Japchae was my first real foray into Korean cuisine that I felt like I mastered. I saw my friend Jonathan (who is Korean-American) make his Mom’s version of this dish for a group of our colleagues and immediately fell in love with its subtle technique and crowd-pleasing flavors.
My version is largely authentic to the Korean Mom classic, but adds protein in the form of chicken breast and a little bit of spice because why not? I’ve cooked this several times for guests and it’s always a monumental hit, which is great considering the limited prep time and the fact that only one pan and a few bowls are the essential equipment.
I also like to finish this dish with a dash of a fermented black bean chile sauce that I’ve been working on, but unless you’re lucky enough to have some of my test samples on hand, it’s not necessary.
The sweet potato starch glass noodles (like the ones pictured below) are probably the most tricky ingredient to source. If you don’t have a good Korean market nearby, the internet is your friend.
- 8 oz (1 bunch) dried Dangmyeon (Korean sweet potato noodles…available at Korean markets or online)
- 1 boneless chicken breast, sliced thinly crosswise
- 2 cups fresh spinach leaves, from about 1 whole bunch
- 4-6 fresh shiitake mushrooms, washed and sliced thinly
- 1 whole green Anaheim chile, stemmed, seeded, and sliced thinly (green bell pepper would also work)
- 1 jalapeño, stemmed, seeded, and sliced thinly (optional)
- 2 scallions, sliced thinly at an angle
- 2 garlic cloves, roughly chopped
- 1 cup shredded carrots (the stuff from the bag)
- 1/4 cup mirin
- 1 cup light soy sauce
- 2 TBSP agave syrup or brown sugar
- 1/2 cup sesame oil (if you have a Japanese or Korean market nearby, get the good stuff).
- Black pepper
- Dried thai chile flakes or crushed red pepper (optional)
- Slice and marinate chicken in a medium bowl with the following ratios for the marinade: 1 part mirin, 2 parts sesame oil, 3 parts soy sauce with the chopped garlic and a few turns of black pepper.
- Bring a small sauce pan full of water to a boil, blanch spinach for 15 seconds, drain, and rinse with cold water. Squeeze as much excess water from the spinach as you can, then add to a small bowl with about 1 TBSP of sesame oil and 1 TBSP of soy sauce.
- Prep a large mixing bowl with 1/4 cup sesame oil, 1/4 cup soy sauce, the agave syrup and a few turns of black pepper. This will be the final resting place of the noodles.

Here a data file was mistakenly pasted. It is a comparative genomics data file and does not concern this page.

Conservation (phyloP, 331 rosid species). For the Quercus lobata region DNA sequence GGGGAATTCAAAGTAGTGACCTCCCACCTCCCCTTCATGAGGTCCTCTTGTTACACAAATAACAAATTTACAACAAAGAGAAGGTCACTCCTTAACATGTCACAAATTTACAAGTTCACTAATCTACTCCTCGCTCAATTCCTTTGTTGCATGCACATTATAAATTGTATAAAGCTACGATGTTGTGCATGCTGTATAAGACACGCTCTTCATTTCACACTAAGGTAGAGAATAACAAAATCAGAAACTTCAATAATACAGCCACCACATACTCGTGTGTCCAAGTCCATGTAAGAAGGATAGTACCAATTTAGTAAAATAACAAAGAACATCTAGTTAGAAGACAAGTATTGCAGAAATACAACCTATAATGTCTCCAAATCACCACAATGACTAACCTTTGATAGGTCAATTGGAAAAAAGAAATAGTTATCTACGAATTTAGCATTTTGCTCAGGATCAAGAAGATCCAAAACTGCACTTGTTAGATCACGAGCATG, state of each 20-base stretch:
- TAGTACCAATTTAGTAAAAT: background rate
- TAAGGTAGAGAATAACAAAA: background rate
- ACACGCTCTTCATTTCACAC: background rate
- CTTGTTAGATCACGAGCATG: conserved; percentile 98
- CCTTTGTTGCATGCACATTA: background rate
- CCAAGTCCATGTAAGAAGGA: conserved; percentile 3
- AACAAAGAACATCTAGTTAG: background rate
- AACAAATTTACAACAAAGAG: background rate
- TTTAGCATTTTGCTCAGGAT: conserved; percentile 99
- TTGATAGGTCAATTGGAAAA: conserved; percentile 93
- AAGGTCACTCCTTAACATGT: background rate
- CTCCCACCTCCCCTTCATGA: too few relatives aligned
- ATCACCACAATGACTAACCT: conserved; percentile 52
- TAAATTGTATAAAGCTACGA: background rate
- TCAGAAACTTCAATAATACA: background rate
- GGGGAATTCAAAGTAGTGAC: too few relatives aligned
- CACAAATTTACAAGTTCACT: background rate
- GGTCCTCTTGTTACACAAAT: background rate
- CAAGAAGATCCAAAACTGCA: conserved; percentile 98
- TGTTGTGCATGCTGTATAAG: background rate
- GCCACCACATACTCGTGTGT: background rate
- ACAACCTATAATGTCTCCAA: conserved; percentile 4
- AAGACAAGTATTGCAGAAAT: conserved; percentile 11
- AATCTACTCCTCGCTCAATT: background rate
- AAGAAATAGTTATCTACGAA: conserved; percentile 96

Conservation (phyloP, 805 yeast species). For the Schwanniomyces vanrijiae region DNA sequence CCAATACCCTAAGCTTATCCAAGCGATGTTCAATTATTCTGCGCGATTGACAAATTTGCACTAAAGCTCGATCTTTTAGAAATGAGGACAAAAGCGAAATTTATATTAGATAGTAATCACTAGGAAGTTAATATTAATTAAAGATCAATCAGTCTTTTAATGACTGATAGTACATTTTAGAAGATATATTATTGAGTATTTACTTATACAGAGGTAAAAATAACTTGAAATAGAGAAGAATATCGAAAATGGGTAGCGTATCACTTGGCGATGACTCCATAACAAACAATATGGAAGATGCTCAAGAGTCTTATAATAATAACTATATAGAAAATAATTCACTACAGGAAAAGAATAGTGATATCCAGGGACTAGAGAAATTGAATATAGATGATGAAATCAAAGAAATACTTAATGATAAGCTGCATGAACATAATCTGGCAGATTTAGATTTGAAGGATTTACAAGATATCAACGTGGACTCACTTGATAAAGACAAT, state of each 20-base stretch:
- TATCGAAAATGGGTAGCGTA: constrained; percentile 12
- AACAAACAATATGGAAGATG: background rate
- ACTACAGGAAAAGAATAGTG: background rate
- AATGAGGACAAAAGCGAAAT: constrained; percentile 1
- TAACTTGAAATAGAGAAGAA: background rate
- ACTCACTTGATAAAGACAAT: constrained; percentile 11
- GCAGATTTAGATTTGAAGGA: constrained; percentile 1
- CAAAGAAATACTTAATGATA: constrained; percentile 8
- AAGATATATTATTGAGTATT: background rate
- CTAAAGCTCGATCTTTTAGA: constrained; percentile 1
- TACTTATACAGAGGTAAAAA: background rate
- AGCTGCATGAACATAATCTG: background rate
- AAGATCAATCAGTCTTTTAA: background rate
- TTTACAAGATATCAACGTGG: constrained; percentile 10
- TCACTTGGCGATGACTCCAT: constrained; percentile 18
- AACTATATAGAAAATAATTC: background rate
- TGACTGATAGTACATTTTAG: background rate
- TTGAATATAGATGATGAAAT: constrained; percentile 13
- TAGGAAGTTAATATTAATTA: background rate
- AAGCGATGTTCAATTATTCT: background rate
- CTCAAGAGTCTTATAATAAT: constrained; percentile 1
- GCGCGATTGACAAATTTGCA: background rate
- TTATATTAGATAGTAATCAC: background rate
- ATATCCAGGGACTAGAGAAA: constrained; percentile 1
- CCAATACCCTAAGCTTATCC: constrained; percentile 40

- Fill a wide, high-sided skillet with water and bring to a boil. Add the noodles and a generous amount of sesame oil. The oil, aside from being intoxicatingly aromatic, will prevent the starchy noodles from sticking together. Continue boiling and stir frequently with tongs or chopsticks, about 5-7 minutes total.
- Drain noodles into a colander and rinse with cold water. This is where the fun begins. These noodles are super long and need to be cut. Grab a handful at a time, lift from the colander, and cut with scissors about 6 inches below the handful you just grabbed. Mix in, and repeat (about 20x) until it appears that most of the noodles are a manageable length. Add noodles to the large bowl of the sesame oil mixture you’ve prepped and mix so they are evenly coated.
- Reheat the same skillet over high heat and add a little canola oil. Add chicken (but not all the excess marinade), and stir fry for 3-4 minutes. Transfer to the large bowl, on top of the noodles.
- Add a bit more oil and start stir frying the vegetables. Mushrooms for about 2 minutes, then add to the bowl. Add carrots, peppers, and dried chile flakes and stir fry for 2 more minutes, scraping up any brown bits that remain in the pan. Add to bowl.
- Finally, add the spinach and scallions to the large bowl and give everything a thorough mix using tongs and a wooden spoon. The meat and veggies tend to sink to the bottom of the bowl when mixing, so when serving, try to ensure you get an even portion of each.
- Serve at will….I actually find this dish to be quite good, if not better, when served at just slightly above room temperature, so this makes a great meal when you don’t know exactly when your wife will be done drying her hair.